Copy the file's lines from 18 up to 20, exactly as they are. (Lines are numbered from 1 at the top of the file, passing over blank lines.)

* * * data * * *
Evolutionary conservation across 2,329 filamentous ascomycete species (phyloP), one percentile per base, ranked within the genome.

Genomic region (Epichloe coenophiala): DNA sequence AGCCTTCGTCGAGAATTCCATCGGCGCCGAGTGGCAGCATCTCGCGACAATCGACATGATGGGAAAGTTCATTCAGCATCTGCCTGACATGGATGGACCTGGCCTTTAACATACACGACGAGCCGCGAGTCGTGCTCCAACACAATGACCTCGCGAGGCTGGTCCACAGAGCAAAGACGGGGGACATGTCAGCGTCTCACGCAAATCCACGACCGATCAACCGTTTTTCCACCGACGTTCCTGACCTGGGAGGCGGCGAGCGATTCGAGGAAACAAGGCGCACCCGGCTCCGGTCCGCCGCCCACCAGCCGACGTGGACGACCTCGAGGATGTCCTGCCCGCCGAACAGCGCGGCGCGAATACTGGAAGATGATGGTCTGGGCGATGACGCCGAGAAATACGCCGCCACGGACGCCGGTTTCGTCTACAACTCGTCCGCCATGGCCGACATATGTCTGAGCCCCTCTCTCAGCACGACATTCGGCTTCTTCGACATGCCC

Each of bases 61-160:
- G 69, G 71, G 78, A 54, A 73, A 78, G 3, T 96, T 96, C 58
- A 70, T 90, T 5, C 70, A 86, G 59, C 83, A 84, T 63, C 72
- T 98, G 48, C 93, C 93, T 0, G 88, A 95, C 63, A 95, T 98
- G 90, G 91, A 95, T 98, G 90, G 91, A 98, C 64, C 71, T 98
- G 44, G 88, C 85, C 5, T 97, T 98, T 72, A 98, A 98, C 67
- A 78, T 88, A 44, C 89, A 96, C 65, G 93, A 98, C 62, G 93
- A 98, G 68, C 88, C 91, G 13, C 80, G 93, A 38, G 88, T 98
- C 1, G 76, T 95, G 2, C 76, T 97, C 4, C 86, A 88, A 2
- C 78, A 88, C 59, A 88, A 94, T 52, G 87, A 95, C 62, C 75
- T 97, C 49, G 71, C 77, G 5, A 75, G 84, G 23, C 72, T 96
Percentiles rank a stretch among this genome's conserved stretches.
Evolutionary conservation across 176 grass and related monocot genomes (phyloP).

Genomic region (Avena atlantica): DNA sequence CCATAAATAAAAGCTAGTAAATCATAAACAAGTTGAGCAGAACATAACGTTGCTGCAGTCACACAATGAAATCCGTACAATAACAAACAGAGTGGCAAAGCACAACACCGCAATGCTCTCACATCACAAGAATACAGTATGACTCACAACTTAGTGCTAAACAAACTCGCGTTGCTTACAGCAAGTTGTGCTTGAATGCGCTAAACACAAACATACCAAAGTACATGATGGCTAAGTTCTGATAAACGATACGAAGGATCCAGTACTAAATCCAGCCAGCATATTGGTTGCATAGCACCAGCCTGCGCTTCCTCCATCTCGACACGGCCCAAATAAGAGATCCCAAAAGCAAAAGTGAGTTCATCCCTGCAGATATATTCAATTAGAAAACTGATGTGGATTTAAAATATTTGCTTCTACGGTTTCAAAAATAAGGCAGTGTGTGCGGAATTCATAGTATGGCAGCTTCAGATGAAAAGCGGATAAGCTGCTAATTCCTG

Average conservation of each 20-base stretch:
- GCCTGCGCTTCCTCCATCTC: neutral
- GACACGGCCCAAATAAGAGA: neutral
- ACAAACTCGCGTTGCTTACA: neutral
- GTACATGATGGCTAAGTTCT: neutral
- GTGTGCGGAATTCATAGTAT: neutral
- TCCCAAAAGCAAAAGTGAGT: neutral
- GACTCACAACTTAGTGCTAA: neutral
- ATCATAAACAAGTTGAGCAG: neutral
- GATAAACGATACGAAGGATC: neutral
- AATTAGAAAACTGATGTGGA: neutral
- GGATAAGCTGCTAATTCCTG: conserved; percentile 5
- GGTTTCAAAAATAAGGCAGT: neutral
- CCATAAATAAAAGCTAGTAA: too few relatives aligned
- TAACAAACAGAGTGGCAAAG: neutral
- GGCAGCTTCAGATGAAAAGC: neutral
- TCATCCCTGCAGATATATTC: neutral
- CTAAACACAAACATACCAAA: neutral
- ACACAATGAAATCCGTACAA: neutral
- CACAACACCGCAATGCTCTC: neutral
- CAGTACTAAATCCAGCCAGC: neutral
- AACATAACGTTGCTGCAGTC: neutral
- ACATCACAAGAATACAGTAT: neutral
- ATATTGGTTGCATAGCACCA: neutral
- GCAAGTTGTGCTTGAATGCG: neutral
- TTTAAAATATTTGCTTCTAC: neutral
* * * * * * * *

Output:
- GCCTGCGCTTCCTCCATCTC: neutral
- GACACGGCCCAAATAAGAGA: neutral
- ACAAACTCGCGTTGCTTACA: neutral